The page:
Hieu Nguyen hugs his knees to his chest on the cold floor of his cell, reciting the words of the sixty-third Psalm. Because your love is better than life, my lips will glorify you…my soul will be satisfied as with the richest of foods; with singing lips my mouth will praise you…” His eyes close as he meditates on the Scripture that he loves—words that have sustained him for many weeks of captivity. When Hieu opens his eyes again, he sees only the bleak scenery of his Vietnamese jail: thin mattress, rusted and leaking toilet, windowless crumbling walls. A wooden bowl holds the remnants of yesterday’s sparse meal—a few grains of rice and some fish bones—and several buzzing flies.
Hugh Niven sits in a padded pew, his mind wandering as the pastor reads the sixty-third Psalm. At the words “richest of foods,” Hugh’s thoughts turn to last night’s meal. Patty’s salmon was overcooked, and the rice was mushy. A snort of disgust forms in his throat; he covers it with a cough as Patty glances sharply in his direction. Sunlight filters through the lovely stained glass windows.
Hieu is thankful for the American agricultural expert who befriended him last year. This bold Christian man introduced Hieu to his Savior, and now he ponders the cost of his newfound faith. He does not know if he will ever embrace his family again, nor if his small booth with sandals for sale in downtown Saigon still stands. Memories of his family occupy Hieu’s heart: little Anh’s snapping black eyes, the scrunched-up face that Tuan makes when the noodle soup has too many chilies, lovely Da’o, so like her namesake—peach blossom—soft and sweet. His breath catches in his chest, and he swallows hard with the realization that he has sacrificed the temporary for the eternal.
As the pastor begins to speak on “The Satisfied Soul” Hugh thinks of the profits his company made last year, selling trendy shoes to yuppies with wallets full of crisp bills. This was a banner year, but already the pressure is on him to sign up even more vendors next year. His work at the company headquarters keeps him from his family most evenings, and increasingly on weekends, but Hugh considers this a small sacrifice. Patty has become a shrew, and he hardly knows his children, anyway. A small furrow deepens between Hugh’s brows.
Footsteps approach from outside Hieu’s cell. A guard opens the door. His eyes are dead, and he thumps a large stick into the palm of his open hand. Hieu knows that he will soon be given another “opportunity” to deny his faith—or to pay the price. He struggles to his feet and follows the guard, whispering another Psalm as he limps down the dank corridor. Wait for the Lord, he tells his trembling spirit. Be strong and take heart and wait for the Lord.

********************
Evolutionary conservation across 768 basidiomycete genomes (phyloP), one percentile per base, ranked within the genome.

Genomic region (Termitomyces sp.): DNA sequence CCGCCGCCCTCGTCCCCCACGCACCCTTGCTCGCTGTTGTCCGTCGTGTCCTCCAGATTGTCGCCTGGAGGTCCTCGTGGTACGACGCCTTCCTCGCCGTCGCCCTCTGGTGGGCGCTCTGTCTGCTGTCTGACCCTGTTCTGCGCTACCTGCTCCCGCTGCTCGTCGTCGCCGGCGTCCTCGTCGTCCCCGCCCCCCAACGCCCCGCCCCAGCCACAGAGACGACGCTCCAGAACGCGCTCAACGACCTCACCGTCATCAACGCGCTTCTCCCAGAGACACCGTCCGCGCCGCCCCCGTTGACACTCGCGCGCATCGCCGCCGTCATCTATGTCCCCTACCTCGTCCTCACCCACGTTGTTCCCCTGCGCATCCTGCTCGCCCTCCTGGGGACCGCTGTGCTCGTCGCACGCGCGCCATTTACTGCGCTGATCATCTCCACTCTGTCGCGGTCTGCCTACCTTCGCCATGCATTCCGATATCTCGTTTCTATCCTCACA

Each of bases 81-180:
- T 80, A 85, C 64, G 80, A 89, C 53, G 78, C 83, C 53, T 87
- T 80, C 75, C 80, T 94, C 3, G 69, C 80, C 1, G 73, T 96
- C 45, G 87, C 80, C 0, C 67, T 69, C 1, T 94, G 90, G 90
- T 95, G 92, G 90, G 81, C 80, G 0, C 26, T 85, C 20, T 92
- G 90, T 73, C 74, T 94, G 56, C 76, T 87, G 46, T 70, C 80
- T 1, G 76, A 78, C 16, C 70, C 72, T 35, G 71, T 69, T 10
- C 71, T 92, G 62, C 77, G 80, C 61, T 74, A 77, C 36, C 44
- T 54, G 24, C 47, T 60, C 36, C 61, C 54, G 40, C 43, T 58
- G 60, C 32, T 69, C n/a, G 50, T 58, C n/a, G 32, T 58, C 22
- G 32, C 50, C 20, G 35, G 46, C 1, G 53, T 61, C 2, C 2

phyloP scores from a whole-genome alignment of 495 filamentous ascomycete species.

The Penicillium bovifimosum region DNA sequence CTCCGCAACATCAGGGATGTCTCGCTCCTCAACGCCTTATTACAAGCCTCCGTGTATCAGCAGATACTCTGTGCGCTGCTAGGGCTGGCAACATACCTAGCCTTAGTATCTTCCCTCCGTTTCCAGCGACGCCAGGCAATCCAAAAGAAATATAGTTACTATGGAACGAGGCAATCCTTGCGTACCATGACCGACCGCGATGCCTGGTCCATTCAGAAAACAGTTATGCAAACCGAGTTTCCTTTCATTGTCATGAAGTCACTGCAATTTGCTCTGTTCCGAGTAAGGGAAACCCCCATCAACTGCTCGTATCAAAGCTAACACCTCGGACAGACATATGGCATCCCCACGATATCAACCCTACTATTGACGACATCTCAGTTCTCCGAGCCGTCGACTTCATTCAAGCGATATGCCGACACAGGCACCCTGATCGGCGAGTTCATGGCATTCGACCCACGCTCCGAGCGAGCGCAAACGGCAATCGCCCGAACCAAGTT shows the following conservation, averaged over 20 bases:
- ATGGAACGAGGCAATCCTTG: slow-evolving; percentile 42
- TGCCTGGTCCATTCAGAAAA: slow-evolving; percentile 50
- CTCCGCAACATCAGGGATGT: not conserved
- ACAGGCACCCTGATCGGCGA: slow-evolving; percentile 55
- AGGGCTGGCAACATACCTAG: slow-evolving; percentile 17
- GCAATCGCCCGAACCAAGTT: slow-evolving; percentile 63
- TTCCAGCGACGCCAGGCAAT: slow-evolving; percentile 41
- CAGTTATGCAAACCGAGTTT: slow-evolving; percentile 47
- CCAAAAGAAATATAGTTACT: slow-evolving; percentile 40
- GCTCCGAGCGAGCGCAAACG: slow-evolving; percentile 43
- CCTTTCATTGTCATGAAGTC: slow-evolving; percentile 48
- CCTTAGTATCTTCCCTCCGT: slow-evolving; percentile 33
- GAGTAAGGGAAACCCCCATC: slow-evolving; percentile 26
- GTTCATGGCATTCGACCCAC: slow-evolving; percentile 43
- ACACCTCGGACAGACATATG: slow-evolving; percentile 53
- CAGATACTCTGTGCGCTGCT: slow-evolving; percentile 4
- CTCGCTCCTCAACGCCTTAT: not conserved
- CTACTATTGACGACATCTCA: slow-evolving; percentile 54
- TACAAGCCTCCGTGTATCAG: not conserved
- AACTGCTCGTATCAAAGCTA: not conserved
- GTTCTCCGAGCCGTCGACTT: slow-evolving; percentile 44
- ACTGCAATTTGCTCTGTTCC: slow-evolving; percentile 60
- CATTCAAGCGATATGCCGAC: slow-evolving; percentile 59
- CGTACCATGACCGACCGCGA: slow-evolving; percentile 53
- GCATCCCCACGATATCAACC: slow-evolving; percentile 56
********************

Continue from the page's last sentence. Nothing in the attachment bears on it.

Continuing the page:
In his spacious office suite, Hugh studies the peaks and valleys of his stock portfolio. He glances away from the computer at the sound of approaching footsteps. “Hey, Buddy, we’re taking Stern and Bellows for a working dinner. Don’t suppose you want to join us, though—they want to go to Hooters and tip back a few. That’s probably against your religion, right?” The men exchange scornful looks.
Hugh hesitates for a moment. “Uh, no, actually, that’s no problem.” He pushes away from his desk and joins the men in the hall.
The cell door opens, and Hieu stumbles inside, propelled by a rough shove from behind. He is broken and bleeding, but his spirit sings. He fulfills the desires of those who fear Him; He hears their cry and saves them. There is the clank of metal, the turning of a key, then silence. Hieu lies curled on his bloodstained mattress and sends up an offering of praise to his King, then murmurs a prayer for his wife and children. Peace and contentment well up in Hieu’s faithful heart.
Hugh stumbles through the darkened house, hoping not to disturb Patty’s sleep. She is still awake, though—waiting for him with reddened eyes. “Another late night? You’re never home any more…”
Hugh sits and cradles his forehead in his hands, his palms pressed into his aching eyes. He has nothing to say to Patty; he has said it all before, and the gnawing emptiness inside his soul has swallowed every word.
Scriptures: Psalm 63:3 and 5, Psalm 27:14, Psalm 145:19 (NIV)
The opinions expressed by authors may not necessarily reflect the opinion of FaithWriters.com.
Accept Jesus as Your Lord and Savior Right Now - CLICK HERE
JOIN US at FaithWriters for Free. Grow as a Writer and Spread the Gospel.